Selling the BS is a fantastic smokescreen.
This is something I've wrestled with a lot in my personal life: you can have an accurate self-image and never really accomplish anything, or you can have an inflated self-image and achievements that probably don't quite justify it but come a lot closer than the achievements of the people with accurate self-images. Empirically, there doesn't seem to be a middle ground, except for a few rare folks who seemingly have no self-image (they just don't think about it much). That sort of delusional megalomania seems to be a necessary motive force for tackling hard, risky problems. And if you don't have it, then some other delusional megalomaniac will be the one who actually attempts it, and gets resources simply because he's the only one trying.
People who find success often become delusional megalomaniacs after achieving that success, when they see their success as evidence of their own greatness, not before. The idea that it's the megalomania (or a black turtleneck) that makes you successful, or even makes you brave enough to attempt the things that might make you successful, is an illusion.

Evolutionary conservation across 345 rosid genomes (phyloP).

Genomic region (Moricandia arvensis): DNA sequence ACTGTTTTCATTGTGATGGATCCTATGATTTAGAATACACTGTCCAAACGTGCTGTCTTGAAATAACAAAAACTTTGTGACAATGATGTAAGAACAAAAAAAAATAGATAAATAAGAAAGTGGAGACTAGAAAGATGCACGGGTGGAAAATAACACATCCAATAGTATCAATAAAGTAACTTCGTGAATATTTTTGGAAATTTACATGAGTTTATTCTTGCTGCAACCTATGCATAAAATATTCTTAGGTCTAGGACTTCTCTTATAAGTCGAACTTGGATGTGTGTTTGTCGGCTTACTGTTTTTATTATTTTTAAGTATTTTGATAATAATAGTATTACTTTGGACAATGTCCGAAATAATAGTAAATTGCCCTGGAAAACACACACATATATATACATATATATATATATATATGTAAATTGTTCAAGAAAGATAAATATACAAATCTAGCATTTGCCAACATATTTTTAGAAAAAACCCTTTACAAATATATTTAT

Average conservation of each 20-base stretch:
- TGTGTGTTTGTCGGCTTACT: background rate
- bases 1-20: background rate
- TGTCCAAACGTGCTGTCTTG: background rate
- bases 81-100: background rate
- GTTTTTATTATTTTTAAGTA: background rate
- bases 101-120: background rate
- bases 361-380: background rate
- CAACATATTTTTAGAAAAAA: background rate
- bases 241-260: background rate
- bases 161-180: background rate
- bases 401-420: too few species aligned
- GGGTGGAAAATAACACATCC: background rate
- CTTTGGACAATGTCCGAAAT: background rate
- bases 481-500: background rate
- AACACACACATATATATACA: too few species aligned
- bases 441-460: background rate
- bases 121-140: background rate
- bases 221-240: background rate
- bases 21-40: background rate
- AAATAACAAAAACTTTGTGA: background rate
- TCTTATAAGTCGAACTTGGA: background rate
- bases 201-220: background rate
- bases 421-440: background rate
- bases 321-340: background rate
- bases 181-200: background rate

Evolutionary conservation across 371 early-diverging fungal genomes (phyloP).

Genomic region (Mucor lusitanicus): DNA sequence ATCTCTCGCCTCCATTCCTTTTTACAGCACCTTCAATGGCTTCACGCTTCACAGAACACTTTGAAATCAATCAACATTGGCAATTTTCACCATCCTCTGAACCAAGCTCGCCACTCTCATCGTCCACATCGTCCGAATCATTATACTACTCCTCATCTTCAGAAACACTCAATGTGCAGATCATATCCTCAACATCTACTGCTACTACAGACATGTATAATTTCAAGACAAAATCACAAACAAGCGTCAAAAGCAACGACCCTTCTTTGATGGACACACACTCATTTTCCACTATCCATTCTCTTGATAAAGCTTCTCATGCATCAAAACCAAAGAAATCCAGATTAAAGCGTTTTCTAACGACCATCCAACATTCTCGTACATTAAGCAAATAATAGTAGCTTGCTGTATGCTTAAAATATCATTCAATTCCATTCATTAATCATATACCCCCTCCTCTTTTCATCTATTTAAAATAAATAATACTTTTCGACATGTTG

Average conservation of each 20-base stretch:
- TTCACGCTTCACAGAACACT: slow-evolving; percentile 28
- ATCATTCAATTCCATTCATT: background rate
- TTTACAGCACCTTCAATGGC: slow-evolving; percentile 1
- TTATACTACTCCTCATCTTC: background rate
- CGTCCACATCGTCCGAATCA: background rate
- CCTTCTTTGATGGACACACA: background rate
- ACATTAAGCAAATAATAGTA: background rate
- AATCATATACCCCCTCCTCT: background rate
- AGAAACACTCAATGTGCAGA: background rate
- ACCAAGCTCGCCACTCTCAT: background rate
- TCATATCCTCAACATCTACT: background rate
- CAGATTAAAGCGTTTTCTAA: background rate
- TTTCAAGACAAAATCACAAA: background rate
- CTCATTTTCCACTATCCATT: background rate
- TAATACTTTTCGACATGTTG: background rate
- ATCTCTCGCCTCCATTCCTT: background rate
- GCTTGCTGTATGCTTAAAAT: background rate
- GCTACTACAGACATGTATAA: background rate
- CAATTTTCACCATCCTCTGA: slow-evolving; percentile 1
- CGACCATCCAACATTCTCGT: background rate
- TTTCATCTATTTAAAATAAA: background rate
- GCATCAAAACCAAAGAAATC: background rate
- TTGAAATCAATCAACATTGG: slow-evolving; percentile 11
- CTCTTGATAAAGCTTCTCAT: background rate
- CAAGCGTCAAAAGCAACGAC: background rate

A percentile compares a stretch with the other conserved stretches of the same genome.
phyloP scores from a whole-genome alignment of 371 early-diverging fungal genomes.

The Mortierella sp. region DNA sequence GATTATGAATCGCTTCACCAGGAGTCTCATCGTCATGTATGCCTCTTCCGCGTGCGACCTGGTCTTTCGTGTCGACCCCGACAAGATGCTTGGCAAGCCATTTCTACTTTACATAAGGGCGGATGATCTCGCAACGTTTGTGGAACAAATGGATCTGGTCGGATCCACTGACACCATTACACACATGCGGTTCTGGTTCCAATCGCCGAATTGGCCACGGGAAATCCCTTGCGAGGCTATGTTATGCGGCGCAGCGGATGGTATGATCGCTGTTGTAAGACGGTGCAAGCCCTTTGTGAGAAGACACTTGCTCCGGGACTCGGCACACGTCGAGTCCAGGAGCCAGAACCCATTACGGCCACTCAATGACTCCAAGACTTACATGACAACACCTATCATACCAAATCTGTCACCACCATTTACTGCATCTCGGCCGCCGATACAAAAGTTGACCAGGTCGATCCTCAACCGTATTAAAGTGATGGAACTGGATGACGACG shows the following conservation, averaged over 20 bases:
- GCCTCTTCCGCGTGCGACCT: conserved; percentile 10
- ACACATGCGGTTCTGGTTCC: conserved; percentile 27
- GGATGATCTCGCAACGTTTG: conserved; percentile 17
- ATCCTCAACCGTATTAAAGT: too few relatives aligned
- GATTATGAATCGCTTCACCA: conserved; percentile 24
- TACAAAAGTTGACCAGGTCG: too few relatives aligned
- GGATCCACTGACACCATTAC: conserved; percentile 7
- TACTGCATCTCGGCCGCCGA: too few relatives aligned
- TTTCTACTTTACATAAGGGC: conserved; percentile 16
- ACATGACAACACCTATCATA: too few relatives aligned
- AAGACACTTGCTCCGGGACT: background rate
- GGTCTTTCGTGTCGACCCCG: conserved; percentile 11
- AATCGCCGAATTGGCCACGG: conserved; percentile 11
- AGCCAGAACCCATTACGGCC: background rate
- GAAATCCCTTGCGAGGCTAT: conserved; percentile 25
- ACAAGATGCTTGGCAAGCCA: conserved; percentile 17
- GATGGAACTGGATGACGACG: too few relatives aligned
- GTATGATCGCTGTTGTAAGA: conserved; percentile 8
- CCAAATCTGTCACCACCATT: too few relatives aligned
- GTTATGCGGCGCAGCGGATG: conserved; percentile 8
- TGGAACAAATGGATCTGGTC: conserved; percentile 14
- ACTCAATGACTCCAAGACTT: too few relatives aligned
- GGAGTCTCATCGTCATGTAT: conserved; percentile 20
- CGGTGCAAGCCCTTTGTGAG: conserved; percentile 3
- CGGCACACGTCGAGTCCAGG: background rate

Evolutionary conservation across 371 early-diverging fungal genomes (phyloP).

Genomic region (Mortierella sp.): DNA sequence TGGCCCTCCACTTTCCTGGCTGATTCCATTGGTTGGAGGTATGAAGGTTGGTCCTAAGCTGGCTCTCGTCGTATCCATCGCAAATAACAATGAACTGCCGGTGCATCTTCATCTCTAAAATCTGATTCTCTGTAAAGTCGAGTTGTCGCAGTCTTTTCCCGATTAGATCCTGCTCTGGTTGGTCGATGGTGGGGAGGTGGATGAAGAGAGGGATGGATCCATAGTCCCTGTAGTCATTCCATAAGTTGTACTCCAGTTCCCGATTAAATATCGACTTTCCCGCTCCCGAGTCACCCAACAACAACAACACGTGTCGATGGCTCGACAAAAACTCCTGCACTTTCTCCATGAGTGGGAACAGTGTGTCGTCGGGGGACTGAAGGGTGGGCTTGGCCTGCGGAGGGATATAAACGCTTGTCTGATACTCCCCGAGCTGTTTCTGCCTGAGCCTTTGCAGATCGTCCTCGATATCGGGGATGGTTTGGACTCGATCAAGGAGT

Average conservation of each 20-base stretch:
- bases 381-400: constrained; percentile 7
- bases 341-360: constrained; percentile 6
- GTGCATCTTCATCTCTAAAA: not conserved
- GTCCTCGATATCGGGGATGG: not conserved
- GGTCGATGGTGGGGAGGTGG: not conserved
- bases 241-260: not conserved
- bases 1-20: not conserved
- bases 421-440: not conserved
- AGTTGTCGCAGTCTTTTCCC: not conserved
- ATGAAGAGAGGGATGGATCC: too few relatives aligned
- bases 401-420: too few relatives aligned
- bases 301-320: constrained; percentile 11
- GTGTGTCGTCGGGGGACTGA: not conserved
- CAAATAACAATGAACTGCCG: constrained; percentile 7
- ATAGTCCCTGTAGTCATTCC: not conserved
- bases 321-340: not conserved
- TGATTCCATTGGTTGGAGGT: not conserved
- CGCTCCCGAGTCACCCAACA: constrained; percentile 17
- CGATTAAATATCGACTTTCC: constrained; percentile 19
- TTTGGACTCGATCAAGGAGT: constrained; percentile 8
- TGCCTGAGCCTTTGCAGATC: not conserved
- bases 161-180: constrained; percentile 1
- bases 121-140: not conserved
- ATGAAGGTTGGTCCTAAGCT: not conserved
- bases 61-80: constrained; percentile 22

A defining commonality of delusional megalomaniacs is their destructiveness and their danger to the people around them and themselves. Worse, they tend to attract followers who both amplify the reach of that destructiveness and who create an echo chamber that reflects back and amplifies the megalomania that attracted them, making the situation worse.
> That sort of delusional megalomania seems to be a necessary motive force for tackling hard, risky problems.
There's no evidence of this. Everything difficult was not solved by assholes, and Zuckerberg didn't solve anything difficult.
The self-image comes into play when you're trying to act in a certain accordance with what's in your head. If you think you're bound for great things, you'll look for great things to tackle and you won't be satisfied until you're at whatever version of success you have in your head. If your self-image is happy & settled-down, you'll similarly stress over this. Eventually though, you'll probably get what you wanted because the law of attraction is quite real.
When you talk about accomplishment, it's a relative term though I understand you mean money in this case. Self-image is self-directed, and typically comes from a desire, which naturally comes from a lack. You will see many buy into the trap that money = happiness, and they will thus imagine themselves as some rich, successful tech CEO. After that, self-image has to match up with real-world, so work. The ones who truly believe they are will eventually succeed, and the ones with little willpower will fail. This goes for every facet of life.